Iowa City school board redraws boundaries for next fall

After months of discussion, school zones will be reshuffled in the Iowa City district to balance demographics and create a more equitable learning system.


Charles Peckman

School Board members listen as people raise concerns about school rezoning at the School District Administration Building on Tuesday. At the meeting, board members voted to redraw school zones in an effort to create a more equitable learning system.

Josie Fischels, News Reporter

Both approval and apprehension rippled across the faces of onlookers Tuesday night as members of the Iowa City School Board voted to redraw school boundaries in an attempt to increase diversity among elementary schools.

The board members had deliberated the issue for several months, shortly after new members were elected last year.

School Superintendent Steve Murley said the board’s vote comes after new attendance zones were drawn when two new elementary schools — Grant in North Liberty and the new Hoover in Iowa City — were commissioned in 2015. The zones are set to go into place when the two schools open next fall.

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“When this current iteration of the board was elected, they said they wanted to look at those attendance areas and make some minor modifications in order to improve the equity distribution of students throughout the district,” Murley said.

With two new schools opening and the old Hoover closing, Murley said, no school will be untouched by the demographic changes. However, some schools, such as Lincoln in Iowa City, will see a more significant change than others.

The rezoning discussion centered on the School Board’s Attendance Area Development Plan, which has been discussed for several months.

As it is now, the district was segregated by demographic groups, the most prominent of which was students who did and did not receive free and reduced school lunches. Some schools have a high percentage of students who receive free and reduced lunch and others do not, with no schools falling anywhere in between.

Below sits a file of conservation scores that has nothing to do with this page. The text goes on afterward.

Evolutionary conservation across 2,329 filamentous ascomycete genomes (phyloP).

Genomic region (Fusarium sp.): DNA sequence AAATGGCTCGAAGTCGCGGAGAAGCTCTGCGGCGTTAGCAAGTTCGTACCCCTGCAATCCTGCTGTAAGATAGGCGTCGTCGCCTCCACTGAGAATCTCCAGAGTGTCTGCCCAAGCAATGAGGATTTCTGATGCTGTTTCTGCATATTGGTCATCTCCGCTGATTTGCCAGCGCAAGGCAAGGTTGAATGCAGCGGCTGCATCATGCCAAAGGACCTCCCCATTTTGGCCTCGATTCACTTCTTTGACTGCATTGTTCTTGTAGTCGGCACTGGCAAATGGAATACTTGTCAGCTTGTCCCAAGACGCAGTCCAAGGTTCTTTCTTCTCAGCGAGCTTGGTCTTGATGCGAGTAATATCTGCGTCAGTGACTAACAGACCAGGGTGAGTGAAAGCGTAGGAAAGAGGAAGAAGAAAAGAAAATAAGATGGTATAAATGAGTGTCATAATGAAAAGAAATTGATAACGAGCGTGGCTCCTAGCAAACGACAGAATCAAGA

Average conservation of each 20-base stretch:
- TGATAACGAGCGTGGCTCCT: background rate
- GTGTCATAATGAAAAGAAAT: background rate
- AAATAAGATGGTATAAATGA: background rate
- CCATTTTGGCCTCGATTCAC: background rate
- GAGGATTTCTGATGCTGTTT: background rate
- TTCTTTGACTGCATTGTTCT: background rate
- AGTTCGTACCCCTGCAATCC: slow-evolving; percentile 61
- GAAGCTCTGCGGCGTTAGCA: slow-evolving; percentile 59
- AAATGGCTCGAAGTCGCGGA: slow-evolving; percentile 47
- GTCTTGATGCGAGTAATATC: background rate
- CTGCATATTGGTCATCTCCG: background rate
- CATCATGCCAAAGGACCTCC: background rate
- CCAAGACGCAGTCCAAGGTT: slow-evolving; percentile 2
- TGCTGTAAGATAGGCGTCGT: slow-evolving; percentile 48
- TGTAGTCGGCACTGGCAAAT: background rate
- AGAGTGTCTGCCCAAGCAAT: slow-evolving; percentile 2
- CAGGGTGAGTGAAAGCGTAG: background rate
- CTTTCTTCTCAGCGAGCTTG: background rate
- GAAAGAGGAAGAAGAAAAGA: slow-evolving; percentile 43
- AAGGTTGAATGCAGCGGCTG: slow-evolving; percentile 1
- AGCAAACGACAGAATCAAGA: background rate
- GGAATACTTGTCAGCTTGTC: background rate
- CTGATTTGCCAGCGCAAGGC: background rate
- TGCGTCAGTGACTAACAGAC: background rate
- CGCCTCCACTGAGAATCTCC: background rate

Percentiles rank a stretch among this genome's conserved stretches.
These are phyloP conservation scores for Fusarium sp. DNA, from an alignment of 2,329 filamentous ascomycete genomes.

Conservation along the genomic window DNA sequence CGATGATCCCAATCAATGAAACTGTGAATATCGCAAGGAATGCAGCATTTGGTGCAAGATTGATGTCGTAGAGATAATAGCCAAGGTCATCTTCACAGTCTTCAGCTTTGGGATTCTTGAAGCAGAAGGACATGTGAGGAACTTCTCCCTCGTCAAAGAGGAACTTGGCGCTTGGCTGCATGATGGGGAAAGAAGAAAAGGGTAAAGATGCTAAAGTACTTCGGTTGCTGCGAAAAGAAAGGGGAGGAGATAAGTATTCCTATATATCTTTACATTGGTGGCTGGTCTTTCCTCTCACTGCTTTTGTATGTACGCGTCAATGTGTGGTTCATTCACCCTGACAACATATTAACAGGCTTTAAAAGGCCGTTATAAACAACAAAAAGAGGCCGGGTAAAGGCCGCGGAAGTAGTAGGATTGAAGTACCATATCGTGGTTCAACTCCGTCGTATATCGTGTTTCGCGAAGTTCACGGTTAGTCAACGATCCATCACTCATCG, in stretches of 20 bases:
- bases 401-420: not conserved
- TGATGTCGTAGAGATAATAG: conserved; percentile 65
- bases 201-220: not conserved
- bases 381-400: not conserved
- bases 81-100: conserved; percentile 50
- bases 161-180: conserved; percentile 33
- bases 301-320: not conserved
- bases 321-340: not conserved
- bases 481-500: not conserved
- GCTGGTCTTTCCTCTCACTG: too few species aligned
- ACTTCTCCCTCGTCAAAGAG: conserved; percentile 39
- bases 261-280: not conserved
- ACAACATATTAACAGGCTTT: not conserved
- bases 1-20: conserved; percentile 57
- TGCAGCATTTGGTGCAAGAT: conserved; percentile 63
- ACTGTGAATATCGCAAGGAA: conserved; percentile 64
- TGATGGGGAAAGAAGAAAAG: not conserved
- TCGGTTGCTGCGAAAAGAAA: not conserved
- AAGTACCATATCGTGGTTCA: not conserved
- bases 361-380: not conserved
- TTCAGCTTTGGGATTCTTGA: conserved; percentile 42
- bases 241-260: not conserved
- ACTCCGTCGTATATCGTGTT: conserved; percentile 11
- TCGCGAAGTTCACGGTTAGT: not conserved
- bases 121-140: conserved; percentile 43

RELATED: School District discusses rezoning elementary schools 

Board member Paul Roesler said the board looked at the distributions of students in three areas: students who are English-language learners, students who qualify for special-education needs, and students who are fall under the low-socioeconomic status category.

“We really want our schools to reflect the outside world, and by segregating our schools, we’re not really doing that,” Roesler said. “We’re trying to break that cycle by giving all kids opportunities to learn.”

The final vote was set for a date that will still allow a fair amount of time for the boundaries to be implemented by next fall, he said. However, he agreed some parents still thought the final decision felt as if it were at the last minute.

“I think it is a short time, but we have to make the best decision for the educational outcome of all the students in the district,” Roesler said.

Other parents at the meeting said they believed reshuffling boundaries now and in the past have caused unneeded frustration among community members and psychological strain on their children.

“Why do we continue to ask our children and families for their ability to endure transition and to wonder if this will be their last move?” parent Matt Neukirch asked the board.

Both the board and Murley recognized the psychological strain placed on parents and students that comes with making several school switches in their children’s early education.

Murley said the board plans on focusing on how to minimize these concerns in the future after the new year.